Tornadoes Across South Wreak Havoc, Spur Credit Unions to Action
The misery index for credit union managers, employees and members who survived the April 27 sweep of killer tornadoes across seven states was no less than that shared by most residents.
But in a quirk of fate, the amount of property damage to credit unions proved less than expected. And initial reports showed no CU employee suffered personal injury, though that was not the case for members.
"We did dodge a bullet," declared Phil Boozer, marketing manager at the $1.1 billion America’s First FCU of Birmingham, Ala.
Still, the trauma suffered by CU employees who lost loved ones, homes and vehicles in hard-hit communities across Alabama, Mississippi, Tennessee and Missouri proved trying for the industry.
By week’s end, the National Credit Union Foundation said its online CUaid disaster fund to aid CU victims in the South had topped $30,000 and said it was "an amazing amount collected in such a short period of time." That compares to sums contributed during the initial phases of the Haiti earthquake, which eventually brought in $500,000 in line with a campaign led by the World Council of Credit Unions.
Donated funds, equipment and supplies continued to pour in late last week from CUs and their trade groups outside of the South, providing comfort to peers in hard-hit Tuscaloosa, Cullman and other northern Alabama and Mississippi communities as a collaborative CU drive emerged to shoulder the grief and help pick up the burden of restoring operations.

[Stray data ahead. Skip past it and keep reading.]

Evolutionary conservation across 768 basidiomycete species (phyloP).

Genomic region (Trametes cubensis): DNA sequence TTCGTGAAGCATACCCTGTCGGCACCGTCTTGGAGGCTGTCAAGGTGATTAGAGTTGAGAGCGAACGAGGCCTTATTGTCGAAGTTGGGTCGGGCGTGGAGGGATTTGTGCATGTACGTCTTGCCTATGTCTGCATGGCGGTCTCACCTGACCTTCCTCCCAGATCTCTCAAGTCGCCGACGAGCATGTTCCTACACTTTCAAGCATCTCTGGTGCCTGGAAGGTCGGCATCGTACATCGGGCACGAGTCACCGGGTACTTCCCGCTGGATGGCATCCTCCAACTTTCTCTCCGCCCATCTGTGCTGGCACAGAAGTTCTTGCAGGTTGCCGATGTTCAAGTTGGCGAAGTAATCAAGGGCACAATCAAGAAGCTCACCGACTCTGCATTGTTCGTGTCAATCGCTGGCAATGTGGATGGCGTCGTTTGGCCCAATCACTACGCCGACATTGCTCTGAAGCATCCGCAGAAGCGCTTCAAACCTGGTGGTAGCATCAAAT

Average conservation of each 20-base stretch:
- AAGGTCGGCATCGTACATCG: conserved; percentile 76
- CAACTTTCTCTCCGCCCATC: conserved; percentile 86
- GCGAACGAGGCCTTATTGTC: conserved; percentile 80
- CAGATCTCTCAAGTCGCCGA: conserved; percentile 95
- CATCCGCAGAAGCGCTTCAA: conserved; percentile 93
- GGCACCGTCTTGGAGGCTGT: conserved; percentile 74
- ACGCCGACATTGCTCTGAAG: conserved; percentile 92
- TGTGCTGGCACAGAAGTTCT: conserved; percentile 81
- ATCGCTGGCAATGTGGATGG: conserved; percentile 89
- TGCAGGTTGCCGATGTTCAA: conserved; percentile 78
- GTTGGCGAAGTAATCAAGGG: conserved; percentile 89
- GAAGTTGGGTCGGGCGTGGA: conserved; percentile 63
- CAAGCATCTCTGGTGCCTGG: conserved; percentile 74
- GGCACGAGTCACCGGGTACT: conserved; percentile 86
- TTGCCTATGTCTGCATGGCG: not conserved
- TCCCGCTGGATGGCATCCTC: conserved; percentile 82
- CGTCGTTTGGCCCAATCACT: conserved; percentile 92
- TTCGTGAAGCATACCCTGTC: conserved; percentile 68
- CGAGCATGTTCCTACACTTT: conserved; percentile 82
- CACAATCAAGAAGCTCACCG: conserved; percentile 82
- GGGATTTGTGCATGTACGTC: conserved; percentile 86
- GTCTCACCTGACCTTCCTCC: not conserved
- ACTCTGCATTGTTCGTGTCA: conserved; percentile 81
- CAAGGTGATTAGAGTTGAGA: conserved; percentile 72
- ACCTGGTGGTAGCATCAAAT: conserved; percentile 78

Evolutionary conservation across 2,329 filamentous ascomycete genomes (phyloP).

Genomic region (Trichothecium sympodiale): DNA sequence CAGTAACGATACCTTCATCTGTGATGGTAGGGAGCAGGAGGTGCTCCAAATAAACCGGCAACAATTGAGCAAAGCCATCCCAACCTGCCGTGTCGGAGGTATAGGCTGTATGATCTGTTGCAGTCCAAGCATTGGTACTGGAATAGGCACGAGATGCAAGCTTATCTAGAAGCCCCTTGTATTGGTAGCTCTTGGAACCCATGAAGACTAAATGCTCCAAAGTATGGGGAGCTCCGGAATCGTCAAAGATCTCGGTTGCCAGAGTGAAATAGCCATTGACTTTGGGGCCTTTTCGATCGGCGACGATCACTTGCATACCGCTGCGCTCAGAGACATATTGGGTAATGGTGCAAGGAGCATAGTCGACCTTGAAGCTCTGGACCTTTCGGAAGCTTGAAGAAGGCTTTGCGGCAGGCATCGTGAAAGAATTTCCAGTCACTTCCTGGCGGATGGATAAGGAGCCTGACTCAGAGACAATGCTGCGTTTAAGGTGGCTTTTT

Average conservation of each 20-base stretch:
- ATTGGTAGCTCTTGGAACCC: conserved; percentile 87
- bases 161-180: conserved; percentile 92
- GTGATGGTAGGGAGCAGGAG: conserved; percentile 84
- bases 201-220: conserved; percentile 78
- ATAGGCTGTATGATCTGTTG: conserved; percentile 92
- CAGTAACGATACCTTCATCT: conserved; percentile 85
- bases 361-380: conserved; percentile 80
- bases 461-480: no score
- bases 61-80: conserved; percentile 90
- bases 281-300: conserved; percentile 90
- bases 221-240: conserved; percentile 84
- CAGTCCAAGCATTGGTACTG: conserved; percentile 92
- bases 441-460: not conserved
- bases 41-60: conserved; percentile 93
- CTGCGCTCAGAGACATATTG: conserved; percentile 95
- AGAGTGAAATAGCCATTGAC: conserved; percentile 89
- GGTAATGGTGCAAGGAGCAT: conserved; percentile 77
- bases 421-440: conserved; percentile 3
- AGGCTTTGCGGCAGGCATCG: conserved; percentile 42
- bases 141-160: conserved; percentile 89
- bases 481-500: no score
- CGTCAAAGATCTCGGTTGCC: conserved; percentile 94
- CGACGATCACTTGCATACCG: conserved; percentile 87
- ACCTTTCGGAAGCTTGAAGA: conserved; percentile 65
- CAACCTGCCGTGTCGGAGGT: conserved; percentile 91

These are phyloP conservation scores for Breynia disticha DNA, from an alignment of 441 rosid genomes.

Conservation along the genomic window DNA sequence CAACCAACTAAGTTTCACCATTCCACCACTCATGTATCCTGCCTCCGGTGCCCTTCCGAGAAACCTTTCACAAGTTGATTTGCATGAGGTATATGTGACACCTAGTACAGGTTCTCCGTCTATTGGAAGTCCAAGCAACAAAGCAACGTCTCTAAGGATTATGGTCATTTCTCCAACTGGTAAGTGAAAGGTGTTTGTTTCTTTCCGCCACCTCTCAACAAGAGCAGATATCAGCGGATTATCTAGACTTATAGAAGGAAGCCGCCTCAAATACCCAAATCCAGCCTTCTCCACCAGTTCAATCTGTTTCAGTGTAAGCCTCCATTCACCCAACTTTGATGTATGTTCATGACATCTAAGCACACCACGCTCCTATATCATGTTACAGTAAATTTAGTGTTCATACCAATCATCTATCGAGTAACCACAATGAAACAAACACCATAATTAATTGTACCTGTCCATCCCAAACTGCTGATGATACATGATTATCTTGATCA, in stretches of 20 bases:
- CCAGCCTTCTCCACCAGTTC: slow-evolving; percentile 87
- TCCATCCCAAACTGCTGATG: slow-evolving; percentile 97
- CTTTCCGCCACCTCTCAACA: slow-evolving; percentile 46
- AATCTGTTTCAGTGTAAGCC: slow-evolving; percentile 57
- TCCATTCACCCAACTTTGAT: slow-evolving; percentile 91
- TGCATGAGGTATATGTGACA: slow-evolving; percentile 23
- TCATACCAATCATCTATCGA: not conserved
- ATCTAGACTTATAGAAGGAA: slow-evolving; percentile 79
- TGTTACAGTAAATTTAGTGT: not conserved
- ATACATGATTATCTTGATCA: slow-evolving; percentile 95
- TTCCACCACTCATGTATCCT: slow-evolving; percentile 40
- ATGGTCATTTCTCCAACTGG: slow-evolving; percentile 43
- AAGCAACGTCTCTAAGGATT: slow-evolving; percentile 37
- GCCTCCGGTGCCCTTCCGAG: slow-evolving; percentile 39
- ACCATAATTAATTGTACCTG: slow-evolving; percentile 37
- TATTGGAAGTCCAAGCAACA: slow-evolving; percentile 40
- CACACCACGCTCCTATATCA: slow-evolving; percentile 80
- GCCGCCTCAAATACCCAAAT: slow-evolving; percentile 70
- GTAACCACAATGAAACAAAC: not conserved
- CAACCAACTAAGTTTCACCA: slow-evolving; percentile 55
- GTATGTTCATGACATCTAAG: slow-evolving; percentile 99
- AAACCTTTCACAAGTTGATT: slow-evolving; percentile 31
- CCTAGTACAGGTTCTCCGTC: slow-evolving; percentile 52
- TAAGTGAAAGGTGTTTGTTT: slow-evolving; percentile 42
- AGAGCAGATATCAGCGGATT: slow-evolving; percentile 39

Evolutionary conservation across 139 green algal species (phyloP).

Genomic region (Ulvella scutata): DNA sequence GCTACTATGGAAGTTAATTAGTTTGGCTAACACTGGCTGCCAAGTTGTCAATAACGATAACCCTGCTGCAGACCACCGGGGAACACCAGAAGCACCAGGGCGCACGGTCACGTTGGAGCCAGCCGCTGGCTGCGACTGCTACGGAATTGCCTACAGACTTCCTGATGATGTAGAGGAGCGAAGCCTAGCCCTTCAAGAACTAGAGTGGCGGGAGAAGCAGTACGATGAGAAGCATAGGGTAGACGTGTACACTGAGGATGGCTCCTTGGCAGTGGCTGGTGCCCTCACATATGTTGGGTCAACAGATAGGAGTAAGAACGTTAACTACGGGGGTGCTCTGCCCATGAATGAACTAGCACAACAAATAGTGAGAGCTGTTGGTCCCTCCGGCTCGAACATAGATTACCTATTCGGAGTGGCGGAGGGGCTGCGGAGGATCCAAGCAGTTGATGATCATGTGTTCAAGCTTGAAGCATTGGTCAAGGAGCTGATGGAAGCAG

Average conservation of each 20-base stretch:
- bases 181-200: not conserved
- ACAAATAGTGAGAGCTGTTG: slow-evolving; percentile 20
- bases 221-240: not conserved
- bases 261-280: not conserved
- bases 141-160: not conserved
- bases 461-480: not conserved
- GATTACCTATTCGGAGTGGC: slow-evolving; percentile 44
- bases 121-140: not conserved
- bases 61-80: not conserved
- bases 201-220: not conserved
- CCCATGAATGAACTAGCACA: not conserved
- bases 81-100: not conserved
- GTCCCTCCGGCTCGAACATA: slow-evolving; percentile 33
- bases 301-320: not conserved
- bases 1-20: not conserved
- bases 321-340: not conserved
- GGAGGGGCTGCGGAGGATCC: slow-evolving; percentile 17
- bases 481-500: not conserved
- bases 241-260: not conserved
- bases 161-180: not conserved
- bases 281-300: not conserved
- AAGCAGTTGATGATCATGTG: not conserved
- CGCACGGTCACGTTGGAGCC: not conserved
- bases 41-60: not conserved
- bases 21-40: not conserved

Pen Air FCU in Pensacola, Fla., said it shipped more than 1,200 bottles of water to Alabama communities and lent a mobile branch to Community CU of Gadsden, which saw its Rainsville branch demolished.
Pen Air said President/CEO Ron Fields personally drove the first round of supplies to Tuscaloosa and the CU set up collection drop-off points for additional supplies.
"Pen Air is just trying to help out those who need it during this terrible time," Fields said. "The spirit of Pen Air’s members and employees has always been one of community and this is no exception."
With its employees telling their own tales of surviving the tornado huddled in bathrooms of its building, the $33 million DCH CU of Tuscaloosa, Ala., reopened on generator power for the first time last Monday after being closed for three days.
"Two DCH employees lost everything they had in the tornado," noted Michael Bridges, vice president of the League of Southeastern Credit Unions. Bridges and league President/CEO Patrick La Pine met with DCH and CU leaders to assess recovery efforts.
DCH, using shared branching and having set up a mobile center in a hospital cafeteria, extended $125,000 in $500 emergency loans. Similar emergency programs were being set up by other Alabama CUs, a number of which reported their employees suffered loss of loved ones and property. In Pennington, Ala., an employee of NAHEOLA CU lost his home and both cars, said the league.
At DCH, the 17 employees will not soon forget the 10 minutes they spent huddled in two bathrooms as 150 mile per hour winds shook the structure, shattering windows and scattering debris.
"We saw the tornado coming across the street, and we quickly split up into two groups," recalled Brandy Boyd, an accounts representative, as she recounted the hours spent on the property.
"We were all in shock after the tornado passed as we saw the devastation, a whole home subdivision destroyed behind the credit union and nearby businesses ripped apart," said Boyd, whose CU is located blocks from its sponsor, the Druid City Hospital complex. "Every one of us had our vehicles damaged," she added.
By week’s end, many of the Alabama CUs, which were without power since the storm hit, were gradually seeing electricity restored.